Objectives: To evaluate the efficacy and safety of a salvage therapy using transrectal high-intensity focused ultrasonography (HIFU) for locally recurrent prostate cancer after external beam radiotherapy.
Methods: All patients were treated with HIFU under general or spinal anesthesia. Specific parameters were progressively defined to avoid any rectal damage. Patient follow-up included sextant biopsy and prostate-specific antigen (PSA) measurement.
Results: A total of 71 patients were included in this series. The main baseline characteristics before HIFU were mean age 67 +/- 5.86 years, mean prostate volume 21.4 +/- 11.1 cm(3), and mean PSA level 7.73 +/- 8.10 ng/mL. All biopsies were positive, with a pre-HIFU Gleason score of 2 to 6 in 24 patients, 7 in 13 patients, and 8 to 10 in 34 patients. The mean patient follow-up was 14.8 months (range 6 to 86). After HIFU treatment, 57 (80%) of the 71 patients had negative biopsies, and 43 (61%) of 71 had a nadir PSA level of less than 0.5 ng/mL. The nadir level was obtained within 3 months. At the last follow-up, 44% of the patients had no evidence of any disease progression. The adverse events related to HIFU included rectourethral fistula in 6%, grade 3 incontinence in 7%, and bladder neck stenosis in 17%. No rectal injury occurred with the use of specific parameters.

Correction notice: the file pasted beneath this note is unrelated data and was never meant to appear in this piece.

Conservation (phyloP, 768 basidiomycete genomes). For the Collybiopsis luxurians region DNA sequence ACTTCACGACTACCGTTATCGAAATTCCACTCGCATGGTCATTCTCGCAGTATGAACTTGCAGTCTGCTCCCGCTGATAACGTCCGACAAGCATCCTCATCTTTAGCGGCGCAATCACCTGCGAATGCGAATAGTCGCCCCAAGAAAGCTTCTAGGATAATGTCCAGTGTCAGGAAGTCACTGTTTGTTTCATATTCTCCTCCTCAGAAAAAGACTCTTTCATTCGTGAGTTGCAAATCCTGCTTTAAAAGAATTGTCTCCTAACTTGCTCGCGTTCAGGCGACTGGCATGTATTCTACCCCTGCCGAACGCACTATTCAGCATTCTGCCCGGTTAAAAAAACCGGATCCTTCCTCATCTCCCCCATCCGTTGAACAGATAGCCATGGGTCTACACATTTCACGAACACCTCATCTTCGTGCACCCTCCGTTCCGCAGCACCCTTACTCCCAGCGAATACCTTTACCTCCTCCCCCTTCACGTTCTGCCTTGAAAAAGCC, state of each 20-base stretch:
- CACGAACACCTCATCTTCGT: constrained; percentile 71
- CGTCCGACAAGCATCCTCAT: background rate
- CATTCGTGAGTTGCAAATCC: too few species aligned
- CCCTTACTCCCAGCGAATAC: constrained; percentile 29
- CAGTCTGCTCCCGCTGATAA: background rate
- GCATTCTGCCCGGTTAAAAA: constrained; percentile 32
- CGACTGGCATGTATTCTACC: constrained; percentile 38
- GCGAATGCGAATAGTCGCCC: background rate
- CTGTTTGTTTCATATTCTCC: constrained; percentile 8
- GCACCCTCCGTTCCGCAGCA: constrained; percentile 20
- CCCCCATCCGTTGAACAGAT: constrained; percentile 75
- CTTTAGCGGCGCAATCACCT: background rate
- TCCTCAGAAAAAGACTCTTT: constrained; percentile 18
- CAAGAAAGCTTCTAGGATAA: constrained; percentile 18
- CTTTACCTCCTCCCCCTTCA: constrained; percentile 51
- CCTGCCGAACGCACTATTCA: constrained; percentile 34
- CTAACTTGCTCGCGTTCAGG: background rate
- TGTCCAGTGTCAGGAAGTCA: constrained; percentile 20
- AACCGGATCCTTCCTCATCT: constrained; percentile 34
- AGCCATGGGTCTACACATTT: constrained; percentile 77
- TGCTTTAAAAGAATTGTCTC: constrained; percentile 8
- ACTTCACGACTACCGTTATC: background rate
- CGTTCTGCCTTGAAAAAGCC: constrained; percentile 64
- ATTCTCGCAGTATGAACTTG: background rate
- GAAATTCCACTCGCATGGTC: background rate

Conclusions: HIFU appears to be a promising treatment option with a curative chance for patients with local recurrence after external beam radiotherapy. The HIFU-related morbidity was lower than the morbidity reported after other types of salvage therapy, leading to a favorable risk/benefit ratio.